My Family Member has Died. Do I Need to Open Probate and When?
Probate is required in most cases where there is a Will in order to verify that the Will settles all of the deceased person’s affairs. Most states have laws which require Probate to be opened in cases where the deceased person’s assets amount to more than $20,000, or if the deceased person’s assets include real estate. You must typically file the deceased person’s Will with the Court within 30 days after his/her death with a request to initiate Probate or Administration. If there is no Will, a simpler procedure called “Administration” will generally be used to settle the estate. For additional information contact a Nevada estate lawyer in Reno or Las Vegas.
What do I do if There is no Real Estate Involved?
If the estate is worth less than the minimum amount for your state and there is no real property involved, AND if you are named as a beneficiary to the estate, you may initiate proceedings to inherit the estate. You may execute an “Affidavit of Survivorship” to request the assets be released to you. If the assets include monies in a bank account, you will only be allowed to withdraw those funds if you are named as a joint owner to the account. If you are not named on the account, the funds are probably held “in trust for” a beneficiary and that beneficiary to the account may usually obtain the funds upon providing the bank with a certified copy of the death certificate and proof that he or she is named as the beneficiary. For additional information contact a Nevada estate lawyer in Reno or Las Vegas.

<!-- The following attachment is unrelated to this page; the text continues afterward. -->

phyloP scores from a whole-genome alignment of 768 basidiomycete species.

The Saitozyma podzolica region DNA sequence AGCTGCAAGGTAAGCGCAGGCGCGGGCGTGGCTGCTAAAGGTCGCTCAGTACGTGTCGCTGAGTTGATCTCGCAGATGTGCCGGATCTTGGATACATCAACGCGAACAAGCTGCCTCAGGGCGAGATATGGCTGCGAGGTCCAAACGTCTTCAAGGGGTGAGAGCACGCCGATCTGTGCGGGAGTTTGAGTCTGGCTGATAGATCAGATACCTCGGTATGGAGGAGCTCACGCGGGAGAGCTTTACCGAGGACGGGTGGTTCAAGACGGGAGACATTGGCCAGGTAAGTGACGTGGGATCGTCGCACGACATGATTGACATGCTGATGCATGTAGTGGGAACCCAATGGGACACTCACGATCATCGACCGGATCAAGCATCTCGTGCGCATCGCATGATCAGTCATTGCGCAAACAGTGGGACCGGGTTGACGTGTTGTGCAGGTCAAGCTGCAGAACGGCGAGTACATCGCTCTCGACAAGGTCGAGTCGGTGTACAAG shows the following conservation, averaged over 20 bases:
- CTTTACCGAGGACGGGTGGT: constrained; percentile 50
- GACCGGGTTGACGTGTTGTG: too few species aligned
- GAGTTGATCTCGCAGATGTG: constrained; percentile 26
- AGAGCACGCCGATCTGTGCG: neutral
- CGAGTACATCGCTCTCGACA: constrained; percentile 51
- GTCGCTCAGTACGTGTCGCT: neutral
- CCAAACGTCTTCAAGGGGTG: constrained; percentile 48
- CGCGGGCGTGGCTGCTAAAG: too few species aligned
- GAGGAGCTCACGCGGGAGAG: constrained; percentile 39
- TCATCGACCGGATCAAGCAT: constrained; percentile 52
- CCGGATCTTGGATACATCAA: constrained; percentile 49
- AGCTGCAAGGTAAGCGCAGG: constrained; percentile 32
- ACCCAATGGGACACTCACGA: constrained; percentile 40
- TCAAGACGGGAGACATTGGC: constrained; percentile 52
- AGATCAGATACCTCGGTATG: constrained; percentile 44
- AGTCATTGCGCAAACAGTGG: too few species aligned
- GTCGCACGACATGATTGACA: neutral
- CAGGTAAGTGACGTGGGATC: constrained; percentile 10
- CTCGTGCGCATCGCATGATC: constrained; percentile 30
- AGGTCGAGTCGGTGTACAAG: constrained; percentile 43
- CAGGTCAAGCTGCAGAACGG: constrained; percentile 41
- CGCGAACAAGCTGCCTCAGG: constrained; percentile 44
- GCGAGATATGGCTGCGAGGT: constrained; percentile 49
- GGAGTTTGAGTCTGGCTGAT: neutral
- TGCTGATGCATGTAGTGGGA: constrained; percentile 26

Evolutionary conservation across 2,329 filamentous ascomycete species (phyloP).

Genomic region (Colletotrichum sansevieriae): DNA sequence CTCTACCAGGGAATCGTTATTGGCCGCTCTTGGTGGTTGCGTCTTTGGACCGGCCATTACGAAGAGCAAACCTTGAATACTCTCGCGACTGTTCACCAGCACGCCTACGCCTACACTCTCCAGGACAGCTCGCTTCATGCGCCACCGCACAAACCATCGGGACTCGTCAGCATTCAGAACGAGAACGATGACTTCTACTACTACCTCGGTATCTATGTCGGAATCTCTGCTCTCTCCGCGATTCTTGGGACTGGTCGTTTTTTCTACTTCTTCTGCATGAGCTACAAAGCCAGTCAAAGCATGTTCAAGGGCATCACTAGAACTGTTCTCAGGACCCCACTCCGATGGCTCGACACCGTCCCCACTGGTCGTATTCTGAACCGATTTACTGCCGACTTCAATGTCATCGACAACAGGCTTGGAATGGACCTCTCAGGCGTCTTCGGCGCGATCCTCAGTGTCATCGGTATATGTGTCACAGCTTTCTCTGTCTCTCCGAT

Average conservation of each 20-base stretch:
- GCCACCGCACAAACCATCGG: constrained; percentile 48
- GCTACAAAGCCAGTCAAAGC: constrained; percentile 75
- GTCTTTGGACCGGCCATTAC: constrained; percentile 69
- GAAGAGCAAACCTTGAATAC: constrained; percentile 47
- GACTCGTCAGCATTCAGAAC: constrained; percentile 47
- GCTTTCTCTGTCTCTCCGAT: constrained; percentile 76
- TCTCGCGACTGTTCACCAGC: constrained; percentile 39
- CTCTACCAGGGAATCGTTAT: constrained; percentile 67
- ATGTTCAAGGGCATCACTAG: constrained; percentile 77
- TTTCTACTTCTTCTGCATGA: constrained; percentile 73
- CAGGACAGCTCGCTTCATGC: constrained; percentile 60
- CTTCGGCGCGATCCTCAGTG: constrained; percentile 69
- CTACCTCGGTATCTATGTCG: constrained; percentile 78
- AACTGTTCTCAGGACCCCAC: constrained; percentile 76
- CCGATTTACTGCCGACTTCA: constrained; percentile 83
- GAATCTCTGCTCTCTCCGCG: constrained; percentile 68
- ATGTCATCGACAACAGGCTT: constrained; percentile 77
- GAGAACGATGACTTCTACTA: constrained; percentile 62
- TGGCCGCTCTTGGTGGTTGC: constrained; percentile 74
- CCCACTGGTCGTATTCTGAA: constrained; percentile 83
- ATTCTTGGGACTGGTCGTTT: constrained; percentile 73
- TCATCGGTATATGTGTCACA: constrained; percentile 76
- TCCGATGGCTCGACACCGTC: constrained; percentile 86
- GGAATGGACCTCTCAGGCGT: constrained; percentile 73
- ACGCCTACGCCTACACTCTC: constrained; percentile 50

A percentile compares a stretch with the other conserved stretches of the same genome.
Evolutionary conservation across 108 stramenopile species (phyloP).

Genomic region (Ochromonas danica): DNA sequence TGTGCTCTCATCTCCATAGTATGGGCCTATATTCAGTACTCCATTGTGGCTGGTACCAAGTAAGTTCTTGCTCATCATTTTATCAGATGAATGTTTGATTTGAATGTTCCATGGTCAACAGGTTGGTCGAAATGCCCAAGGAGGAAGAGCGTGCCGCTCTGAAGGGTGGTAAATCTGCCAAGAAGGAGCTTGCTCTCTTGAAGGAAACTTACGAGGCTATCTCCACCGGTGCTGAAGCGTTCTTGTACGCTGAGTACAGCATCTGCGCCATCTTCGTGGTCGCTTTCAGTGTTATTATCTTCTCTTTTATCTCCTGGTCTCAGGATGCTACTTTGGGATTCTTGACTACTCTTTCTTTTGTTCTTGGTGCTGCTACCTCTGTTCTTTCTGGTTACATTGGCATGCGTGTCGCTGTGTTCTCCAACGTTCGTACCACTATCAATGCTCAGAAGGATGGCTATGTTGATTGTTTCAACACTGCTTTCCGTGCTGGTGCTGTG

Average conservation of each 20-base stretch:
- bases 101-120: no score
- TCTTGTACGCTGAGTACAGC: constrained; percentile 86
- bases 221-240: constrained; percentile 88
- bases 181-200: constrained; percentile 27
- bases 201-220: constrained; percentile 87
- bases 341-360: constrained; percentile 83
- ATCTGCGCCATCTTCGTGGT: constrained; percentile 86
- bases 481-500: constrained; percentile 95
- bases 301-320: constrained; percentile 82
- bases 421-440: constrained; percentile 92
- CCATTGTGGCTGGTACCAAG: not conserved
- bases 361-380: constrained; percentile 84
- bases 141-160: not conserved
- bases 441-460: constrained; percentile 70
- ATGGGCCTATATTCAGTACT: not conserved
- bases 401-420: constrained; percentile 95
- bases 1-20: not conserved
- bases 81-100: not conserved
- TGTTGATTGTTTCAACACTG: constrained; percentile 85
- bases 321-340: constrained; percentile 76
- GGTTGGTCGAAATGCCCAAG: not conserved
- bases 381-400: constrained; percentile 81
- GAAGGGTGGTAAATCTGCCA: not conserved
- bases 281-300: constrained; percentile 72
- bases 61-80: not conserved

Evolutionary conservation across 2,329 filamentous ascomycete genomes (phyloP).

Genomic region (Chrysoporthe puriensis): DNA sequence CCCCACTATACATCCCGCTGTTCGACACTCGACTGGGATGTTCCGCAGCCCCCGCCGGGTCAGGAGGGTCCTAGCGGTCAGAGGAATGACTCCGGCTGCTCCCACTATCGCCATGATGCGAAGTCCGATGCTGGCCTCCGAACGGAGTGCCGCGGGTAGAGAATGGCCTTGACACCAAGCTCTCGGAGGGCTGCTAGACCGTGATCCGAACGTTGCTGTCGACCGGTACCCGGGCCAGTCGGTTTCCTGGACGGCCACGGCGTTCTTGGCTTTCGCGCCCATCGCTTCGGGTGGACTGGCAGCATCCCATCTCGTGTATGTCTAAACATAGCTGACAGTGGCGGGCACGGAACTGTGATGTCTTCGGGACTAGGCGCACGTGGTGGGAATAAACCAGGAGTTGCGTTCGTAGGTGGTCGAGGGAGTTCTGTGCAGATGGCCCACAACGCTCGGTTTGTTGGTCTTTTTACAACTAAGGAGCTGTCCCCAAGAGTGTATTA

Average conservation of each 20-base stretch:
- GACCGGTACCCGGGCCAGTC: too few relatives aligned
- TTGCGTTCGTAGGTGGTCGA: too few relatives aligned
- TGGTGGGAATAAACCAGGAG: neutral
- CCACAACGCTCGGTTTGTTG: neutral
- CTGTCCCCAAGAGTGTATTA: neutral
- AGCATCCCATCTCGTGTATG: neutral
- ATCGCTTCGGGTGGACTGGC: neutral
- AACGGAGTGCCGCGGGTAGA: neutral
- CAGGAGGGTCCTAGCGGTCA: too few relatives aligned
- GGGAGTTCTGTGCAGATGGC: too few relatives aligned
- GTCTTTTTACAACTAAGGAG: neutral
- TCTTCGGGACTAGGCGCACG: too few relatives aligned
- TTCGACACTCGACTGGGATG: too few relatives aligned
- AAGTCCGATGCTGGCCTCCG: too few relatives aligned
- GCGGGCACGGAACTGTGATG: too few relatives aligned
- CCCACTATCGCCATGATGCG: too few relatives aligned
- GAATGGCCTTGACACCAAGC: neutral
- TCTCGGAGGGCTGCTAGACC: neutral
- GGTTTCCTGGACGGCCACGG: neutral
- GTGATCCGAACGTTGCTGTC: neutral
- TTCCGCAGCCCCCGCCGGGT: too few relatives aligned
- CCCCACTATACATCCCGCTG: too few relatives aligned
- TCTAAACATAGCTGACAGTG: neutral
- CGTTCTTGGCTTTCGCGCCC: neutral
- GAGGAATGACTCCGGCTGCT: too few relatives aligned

If Probate is Necessary, How Long Will the Proceedings Take?
Usually, Probate or Administration will take at least four to six months, and will generally require that you hire a Nevada estate lawyer in Reno or Las Vegas, but it could take much longer if any complications arise.
When Should I Contact an Attorney to Assist Me?
While not required, it is recommended that you contact a Nevada estate lawyer in Reno or Las Vegas familiar with wills and estates to help you through the complicated Administration or Probate process. This is especially important if the deceased person’s estate includes real estate, unpaid debts or if you are named Executor of an Estate with several beneficiaries or if you are Executor of an estate which is located in another state. A Nevada estate lawyer in Reno or Las Vegas with a primary practice area of Probate can usually also help you with the numerous tax issues involved in Probate or Administration of an estate, or can refer you to a tax attorney for these issues.
Where can I find a Estate Lawyer Reno or Las Vegas?
Go to www.AttorneyGuide.com or click “Find an Attorney” in the navigation bar at the top of this page. Choose your city and state, then select Estate Planning law and the type of case that best matches your situation.